How not to run an online questionnaire



  • The outbound flight on my summer holidays had a large delay, we missed the connecting flight, there were strikes at air control in Madrid, and we had to wait 5 hours in a disorganized queue before we could speak to an airline representative. Ok, that's the WTF called Iberia. But then, once I had returned, I got an email from them asking me to participate in an online questionnaire about customer satisfaction. I was highly motivated, so I filled it in, as honest as I could. Then came the obligatory last page, where they ask if you've got anything else to add. So I started to type up my complaints. First problem, a 255 character limit. Ok, I made it brief. And hit submit. Then this appeared: http://www.box.net/shared/nbvoga89r7 (sorry for the crappy box.net link)

    I was very tempted to add something containing '; drop tables...



  • TRWTF is linking to a transition page that requires Javascript to do the equivalent of <img src="...">. (At least there is the "download" button which is a direct link, though pops up as a save prompt rather than actually display the image.)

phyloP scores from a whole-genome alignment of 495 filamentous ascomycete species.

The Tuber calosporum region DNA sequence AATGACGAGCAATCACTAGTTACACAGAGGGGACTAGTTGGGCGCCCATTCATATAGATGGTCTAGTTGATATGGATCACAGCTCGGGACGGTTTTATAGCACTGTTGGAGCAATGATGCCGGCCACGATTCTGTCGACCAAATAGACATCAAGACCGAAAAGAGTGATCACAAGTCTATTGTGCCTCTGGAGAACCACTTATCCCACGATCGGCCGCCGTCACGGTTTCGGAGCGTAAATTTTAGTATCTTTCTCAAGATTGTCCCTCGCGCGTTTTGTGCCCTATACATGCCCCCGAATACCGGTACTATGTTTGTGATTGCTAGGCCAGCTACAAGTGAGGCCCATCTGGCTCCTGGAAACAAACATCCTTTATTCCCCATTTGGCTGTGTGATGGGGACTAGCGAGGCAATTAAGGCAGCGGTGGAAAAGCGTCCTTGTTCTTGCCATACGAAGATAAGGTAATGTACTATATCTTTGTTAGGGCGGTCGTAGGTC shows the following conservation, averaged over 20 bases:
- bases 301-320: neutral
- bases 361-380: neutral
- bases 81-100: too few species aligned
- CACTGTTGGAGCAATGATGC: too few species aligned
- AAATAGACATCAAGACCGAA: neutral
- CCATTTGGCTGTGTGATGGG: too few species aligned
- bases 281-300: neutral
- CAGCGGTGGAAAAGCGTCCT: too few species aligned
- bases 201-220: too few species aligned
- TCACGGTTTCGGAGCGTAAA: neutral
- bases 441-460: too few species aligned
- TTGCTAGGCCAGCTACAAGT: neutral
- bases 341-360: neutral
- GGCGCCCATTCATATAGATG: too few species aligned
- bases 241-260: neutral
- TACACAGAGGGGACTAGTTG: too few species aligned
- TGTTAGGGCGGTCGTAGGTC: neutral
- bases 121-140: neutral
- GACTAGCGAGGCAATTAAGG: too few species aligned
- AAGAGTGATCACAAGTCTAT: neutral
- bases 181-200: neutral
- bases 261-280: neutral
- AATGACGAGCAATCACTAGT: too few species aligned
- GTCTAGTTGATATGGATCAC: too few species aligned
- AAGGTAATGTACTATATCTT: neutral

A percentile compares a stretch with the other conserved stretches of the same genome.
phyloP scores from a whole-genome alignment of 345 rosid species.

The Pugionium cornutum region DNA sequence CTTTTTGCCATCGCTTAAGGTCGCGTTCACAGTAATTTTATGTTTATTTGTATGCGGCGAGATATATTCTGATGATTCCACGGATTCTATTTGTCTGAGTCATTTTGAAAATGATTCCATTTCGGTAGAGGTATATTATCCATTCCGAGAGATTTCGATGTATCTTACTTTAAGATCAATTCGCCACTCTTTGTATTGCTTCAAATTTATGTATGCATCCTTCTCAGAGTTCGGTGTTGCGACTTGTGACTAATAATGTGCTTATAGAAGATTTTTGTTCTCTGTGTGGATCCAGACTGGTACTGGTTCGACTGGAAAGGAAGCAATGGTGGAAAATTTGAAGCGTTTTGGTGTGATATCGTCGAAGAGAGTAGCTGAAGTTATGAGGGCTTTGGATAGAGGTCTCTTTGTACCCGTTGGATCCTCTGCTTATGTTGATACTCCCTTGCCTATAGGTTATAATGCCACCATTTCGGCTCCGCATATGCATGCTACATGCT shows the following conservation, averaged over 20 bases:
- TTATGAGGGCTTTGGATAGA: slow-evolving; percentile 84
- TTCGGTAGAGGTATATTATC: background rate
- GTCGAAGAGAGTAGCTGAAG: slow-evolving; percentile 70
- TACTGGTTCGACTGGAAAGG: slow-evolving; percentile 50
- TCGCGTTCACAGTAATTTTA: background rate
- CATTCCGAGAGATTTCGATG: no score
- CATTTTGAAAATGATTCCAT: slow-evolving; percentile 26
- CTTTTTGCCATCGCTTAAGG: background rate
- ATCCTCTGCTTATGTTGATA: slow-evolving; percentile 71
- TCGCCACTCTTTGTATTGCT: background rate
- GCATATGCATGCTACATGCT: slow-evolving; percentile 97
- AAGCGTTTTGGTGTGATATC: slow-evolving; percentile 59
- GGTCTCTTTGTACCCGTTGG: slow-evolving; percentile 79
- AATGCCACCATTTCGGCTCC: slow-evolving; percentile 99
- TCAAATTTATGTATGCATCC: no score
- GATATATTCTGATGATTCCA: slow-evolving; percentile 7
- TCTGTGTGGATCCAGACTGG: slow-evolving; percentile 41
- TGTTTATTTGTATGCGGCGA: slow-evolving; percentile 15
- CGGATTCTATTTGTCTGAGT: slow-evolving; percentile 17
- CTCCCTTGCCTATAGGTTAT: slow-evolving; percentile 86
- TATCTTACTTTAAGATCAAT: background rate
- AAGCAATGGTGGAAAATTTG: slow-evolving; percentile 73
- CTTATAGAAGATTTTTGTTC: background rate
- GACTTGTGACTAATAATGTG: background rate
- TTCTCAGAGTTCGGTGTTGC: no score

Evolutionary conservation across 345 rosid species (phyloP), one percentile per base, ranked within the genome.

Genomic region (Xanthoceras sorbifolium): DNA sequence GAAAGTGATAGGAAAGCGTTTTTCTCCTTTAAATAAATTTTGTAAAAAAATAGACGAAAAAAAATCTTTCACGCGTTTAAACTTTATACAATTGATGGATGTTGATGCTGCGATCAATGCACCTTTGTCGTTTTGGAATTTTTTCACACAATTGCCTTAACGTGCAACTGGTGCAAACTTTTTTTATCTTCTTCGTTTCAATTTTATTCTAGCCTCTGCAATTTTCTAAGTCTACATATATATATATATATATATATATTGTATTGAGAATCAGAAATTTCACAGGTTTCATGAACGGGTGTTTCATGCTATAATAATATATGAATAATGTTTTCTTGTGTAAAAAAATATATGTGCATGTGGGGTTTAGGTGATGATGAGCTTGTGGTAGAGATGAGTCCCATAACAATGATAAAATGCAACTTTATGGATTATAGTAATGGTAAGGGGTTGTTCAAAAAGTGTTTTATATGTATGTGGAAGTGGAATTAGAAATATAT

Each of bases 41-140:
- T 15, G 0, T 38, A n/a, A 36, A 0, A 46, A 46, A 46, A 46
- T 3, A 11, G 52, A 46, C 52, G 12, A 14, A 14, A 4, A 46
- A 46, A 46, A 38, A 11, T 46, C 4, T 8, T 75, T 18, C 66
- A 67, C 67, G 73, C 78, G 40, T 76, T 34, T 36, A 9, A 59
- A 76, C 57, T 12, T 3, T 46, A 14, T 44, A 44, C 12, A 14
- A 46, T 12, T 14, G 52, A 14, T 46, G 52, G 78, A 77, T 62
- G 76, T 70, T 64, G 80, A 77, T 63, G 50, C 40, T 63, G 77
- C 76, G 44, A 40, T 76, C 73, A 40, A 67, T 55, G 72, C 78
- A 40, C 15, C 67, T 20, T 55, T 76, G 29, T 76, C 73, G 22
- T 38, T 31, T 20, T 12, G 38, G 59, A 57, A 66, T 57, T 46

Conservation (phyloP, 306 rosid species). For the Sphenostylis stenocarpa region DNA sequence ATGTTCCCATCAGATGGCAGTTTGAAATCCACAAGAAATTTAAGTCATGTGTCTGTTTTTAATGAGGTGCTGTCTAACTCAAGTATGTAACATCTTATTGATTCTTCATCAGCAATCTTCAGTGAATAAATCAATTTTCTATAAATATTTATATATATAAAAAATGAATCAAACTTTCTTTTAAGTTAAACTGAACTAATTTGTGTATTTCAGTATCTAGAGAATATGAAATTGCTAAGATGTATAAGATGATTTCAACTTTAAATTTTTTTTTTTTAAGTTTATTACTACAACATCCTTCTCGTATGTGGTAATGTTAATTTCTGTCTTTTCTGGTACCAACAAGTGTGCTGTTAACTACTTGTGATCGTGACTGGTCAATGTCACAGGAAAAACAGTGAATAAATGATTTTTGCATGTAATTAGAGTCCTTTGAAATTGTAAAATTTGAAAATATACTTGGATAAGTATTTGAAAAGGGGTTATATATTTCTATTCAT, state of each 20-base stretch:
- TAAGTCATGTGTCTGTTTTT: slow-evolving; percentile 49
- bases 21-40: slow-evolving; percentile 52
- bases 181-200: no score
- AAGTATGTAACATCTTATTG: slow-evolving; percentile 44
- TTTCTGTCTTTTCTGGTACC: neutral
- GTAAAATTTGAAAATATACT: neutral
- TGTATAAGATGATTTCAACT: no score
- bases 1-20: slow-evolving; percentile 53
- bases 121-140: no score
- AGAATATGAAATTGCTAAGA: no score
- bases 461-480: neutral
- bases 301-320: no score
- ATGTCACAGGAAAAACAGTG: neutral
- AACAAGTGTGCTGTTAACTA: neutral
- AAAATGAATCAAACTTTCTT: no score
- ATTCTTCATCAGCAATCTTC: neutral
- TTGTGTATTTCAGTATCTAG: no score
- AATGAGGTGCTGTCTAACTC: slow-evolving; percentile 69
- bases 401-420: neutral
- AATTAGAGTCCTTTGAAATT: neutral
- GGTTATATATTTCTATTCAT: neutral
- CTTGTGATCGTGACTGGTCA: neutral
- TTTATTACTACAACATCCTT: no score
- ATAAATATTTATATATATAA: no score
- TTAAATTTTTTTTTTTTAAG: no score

Nice SQL, too. validandoupdate?



  • @lolwtf said:

    TRWTF is linking to a transition page that requires Javascript to do the equivalent of <img src="...">. (At least there is the "download" button which is a direct link, though pops up as a save prompt rather than actually display the image.)



    Nice SQL, too. validandoupdate?
    It uses flash...



  • Please use imgur.com when posting screenshots, its a simple no-nonsense image hosting.

    Also, whats the URL of the online questionaire? I wanna see it.



  • @Shinhan said:

    Also, whats the URL of the online questionaire? I wanna destroy their database.

    FTFY



  • @lolwtf said:

    Nice SQL, too. validandoupdate?
    "validando" is Spanish for "validating", I think. How it got at the start of the query, I don't know.



  • @TGV said:

    I was very tempted to add something containing '; drop tables...

    Do it. It's the only way they'll learn.



  • @Lingerance said:

    [quote user="lolwtf"]TRWTF is linking to a transition page that requires Javascript to do the equivalent of <img src="...">. (At least there is the "download" button which is a direct link, though pops up as a save prompt rather than actually display the image.)



    Nice SQL, too. validandoupdate?
    It uses flash...[/quote]